U.S. Sen. John Barrasso, R-Wyo., wants to ensure some of the fees collected from ski hills on U.S. Forest Service land are used to support local recreation and community priorities. He says a bill he …
U.S. Sen. John Barrasso, R-Wyo., wants to ensure some of the fees collected from ski hills on U.S. Forest Service land are used to support local recreation and community priorities. He says a bill he recently introduced — the Ski Hill Resources for Economic Development (SHRED) Act — will invest in outdoor recreation in places like Park County.
“Right now, Wyoming ski communities are sending money to Washington but not receiving the full benefits from those fees,” Barrasso said in a statement. “Our legislation will help make the Forest Service a better partner.”
The SHRED Act would create a Ski Area Fee Retention Account to hold 60 to 70% of the rental charges that ski slope operators pay to the Forest Service. The money in the account would then be used to “address broad recreation needs to meet the growing visitation and demand for outdoor recreation,” according to Barrasso’s office — including to process proposals for improvement projects, train staff, provide information to visitors and prepare for wildfires within ski areas. Excess funds collected in one forest could also be sent to other forests that have ski hills with needs.
However, the new account would boost more than ski slopes. Around 25% of the funds could be used for managing other special use permits, recreation, leases, avalanche information and education or maintenance and services — such as trailhead improvements, restrooms, parking area maintenance, signage, etc. Additionally, if any of the fees are left over, the Forest Service can use them for non-ski hill related purposes.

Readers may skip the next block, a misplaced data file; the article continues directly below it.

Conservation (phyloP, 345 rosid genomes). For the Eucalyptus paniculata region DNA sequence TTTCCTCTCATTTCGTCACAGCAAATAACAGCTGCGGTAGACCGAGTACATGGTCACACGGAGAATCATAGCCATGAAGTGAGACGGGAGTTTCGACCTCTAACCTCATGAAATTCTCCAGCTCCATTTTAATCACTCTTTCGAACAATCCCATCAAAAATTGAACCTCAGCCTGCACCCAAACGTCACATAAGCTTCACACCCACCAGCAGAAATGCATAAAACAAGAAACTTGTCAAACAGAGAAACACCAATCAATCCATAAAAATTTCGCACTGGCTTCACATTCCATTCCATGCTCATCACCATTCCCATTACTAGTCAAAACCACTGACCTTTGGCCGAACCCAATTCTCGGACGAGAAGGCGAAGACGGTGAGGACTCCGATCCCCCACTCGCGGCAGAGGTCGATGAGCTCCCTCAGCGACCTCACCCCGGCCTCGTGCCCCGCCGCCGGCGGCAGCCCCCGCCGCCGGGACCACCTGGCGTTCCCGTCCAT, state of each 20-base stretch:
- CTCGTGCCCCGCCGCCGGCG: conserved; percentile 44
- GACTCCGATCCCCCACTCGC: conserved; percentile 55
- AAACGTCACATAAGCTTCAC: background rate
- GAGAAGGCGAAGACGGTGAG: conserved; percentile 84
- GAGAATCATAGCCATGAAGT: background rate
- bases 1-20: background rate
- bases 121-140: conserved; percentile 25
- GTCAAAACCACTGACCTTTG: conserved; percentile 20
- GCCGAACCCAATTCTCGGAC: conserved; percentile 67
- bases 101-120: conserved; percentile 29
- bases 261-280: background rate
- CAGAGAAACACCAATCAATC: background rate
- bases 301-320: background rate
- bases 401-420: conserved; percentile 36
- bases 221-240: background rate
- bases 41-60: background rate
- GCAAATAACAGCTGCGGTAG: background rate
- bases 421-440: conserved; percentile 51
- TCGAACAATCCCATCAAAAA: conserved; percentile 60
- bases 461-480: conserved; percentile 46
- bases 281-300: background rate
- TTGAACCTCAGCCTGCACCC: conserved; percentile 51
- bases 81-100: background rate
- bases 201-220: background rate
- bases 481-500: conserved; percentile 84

“The idea is that the Ski Area Fee Retention Account would help ensure the Forest Service can meet the growing number of visitors and demand for outdoor recreation on the forests, on and off ski areas,” explained Sarah Durdaller, a spokeswoman for the U.S. Senate Committee on Energy and Natural Resources.
Exactly how much money the bill would collect is currently unclear. However, the new account is intended to be additive.
“This bill will not affect or replace any other funding on Forest Service lands,” Durdaller said.
Sleeping Giant Ski Area owner Nick Piazza joined with other ski hill operators in Wyoming and across the country in endorsing the measure.
“As a small family owned ski area, Sleeping Giant would benefit greatly from this bill being passed,” Piazza said in a statement. He noted that the business is one of the few providing outdoor recreation opportunities in Park County in the winter.
“Our operations support our local economy, and any profits that we generate are spent on the ski area’s maintenance and development,” Piazza said. “We feel the unique outdoor experience that ski areas like ours provide to visitors of America’s national forests and parks are worthy of your support.”
Mary Kate Buckley, president of the Jackson Hole Mountain Resort, offered “enthusiastic” support of the SHRED Act, with the National Ski Areas Association and America Outdoors also backing the legislation.
The bill has bipartisan support in Congress as well. Sen. Michael Bennet, D-Colo., has joined Barrasso in sponsoring the legislation, with Sens. Catherine Cortez Masto, D-Nev., James Risch, R-Idaho, Jacky Rosen, D-Nev., John Hickenlooper, D-Colo., and Mike Crapo, R-Idaho, signing on as co-sponsors.
Barrasso described the legislation as giving Wyoming’s skiing communities “more bang for their buck.”
“They will be able to provide an even better experience for visitors by improving their facilities, protecting the forests, and supporting the local economy,” he said.
The SHRED Act, H.R. 3686, has been referred to the Senate’s Committee on Agriculture, Nutrition, and Forestry and the Committee on Energy and Natural Resources, where Barrasso is the ranking member.